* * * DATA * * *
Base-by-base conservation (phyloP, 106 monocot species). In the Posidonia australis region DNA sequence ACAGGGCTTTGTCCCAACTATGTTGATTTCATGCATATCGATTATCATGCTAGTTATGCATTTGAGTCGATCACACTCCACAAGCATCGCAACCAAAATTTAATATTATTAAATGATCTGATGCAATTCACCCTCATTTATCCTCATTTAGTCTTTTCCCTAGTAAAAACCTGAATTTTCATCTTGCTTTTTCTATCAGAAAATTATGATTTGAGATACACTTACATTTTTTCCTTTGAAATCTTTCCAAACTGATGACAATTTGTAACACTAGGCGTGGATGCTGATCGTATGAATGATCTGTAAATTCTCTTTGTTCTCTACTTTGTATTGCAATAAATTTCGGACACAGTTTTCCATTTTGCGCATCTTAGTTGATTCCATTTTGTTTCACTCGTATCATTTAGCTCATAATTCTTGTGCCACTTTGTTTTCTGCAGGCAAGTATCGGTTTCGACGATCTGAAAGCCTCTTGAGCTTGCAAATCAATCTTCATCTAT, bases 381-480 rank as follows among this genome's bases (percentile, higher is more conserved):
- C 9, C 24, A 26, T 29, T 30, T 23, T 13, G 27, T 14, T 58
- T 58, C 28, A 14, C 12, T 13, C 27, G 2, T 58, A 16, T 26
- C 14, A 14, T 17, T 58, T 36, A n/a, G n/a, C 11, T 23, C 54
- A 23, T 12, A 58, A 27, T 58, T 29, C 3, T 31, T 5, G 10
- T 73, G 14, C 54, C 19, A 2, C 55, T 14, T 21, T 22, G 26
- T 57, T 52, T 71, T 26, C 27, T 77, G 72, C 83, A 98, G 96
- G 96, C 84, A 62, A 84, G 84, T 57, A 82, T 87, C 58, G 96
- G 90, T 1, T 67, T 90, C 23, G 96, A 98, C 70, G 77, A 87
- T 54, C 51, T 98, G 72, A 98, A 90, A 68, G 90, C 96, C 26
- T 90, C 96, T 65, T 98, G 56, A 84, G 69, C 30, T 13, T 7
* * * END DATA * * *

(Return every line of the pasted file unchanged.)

Base-by-base conservation (phyloP, 106 monocot species). In the Posidonia australis region DNA sequence ACAGGGCTTTGTCCCAACTATGTTGATTTCATGCATATCGATTATCATGCTAGTTATGCATTTGAGTCGATCACACTCCACAAGCATCGCAACCAAAATTTAATATTATTAAATGATCTGATGCAATTCACCCTCATTTATCCTCATTTAGTCTTTTCCCTAGTAAAAACCTGAATTTTCATCTTGCTTTTTCTATCAGAAAATTATGATTTGAGATACACTTACATTTTTTCCTTTGAAATCTTTCCAAACTGATGACAATTTGTAACACTAGGCGTGGATGCTGATCGTATGAATGATCTGTAAATTCTCTTTGTTCTCTACTTTGTATTGCAATAAATTTCGGACACAGTTTTCCATTTTGCGCATCTTAGTTGATTCCATTTTGTTTCACTCGTATCATTTAGCTCATAATTCTTGTGCCACTTTGTTTTCTGCAGGCAAGTATCGGTTTCGACGATCTGAAAGCCTCTTGAGCTTGCAAATCAATCTTCATCTAT, bases 381-480 rank as follows among this genome's bases (percentile, higher is more conserved):
- C 9, C 24, A 26, T 29, T 30, T 23, T 13, G 27, T 14, T 58
- T 58, C 28, A 14, C 12, T 13, C 27, G 2, T 58, A 16, T 26
- C 14, A 14, T 17, T 58, T 36, A n/a, G n/a, C 11, T 23, C 54
- A 23, T 12, A 58, A 27, T 58, T 29, C 3, T 31, T 5, G 10
- T 73, G 14, C 54, C 19, A 2, C 55, T 14, T 21, T 22, G 26
- T 57, T 52, T 71, T 26, C 27, T 77, G 72, C 83, A 98, G 96
- G 96, C 84, A 62, A 84, G 84, T 57, A 82, T 87, C 58, G 96
- G 90, T 1, T 67, T 90, C 23, G 96, A 98, C 70, G 77, A 87
- T 54, C 51, T 98, G 72, A 98, A 90, A 68, G 90, C 96, C 26
- T 90, C 96, T 65, T 98, G 56, A 84, G 69, C 30, T 13, T 7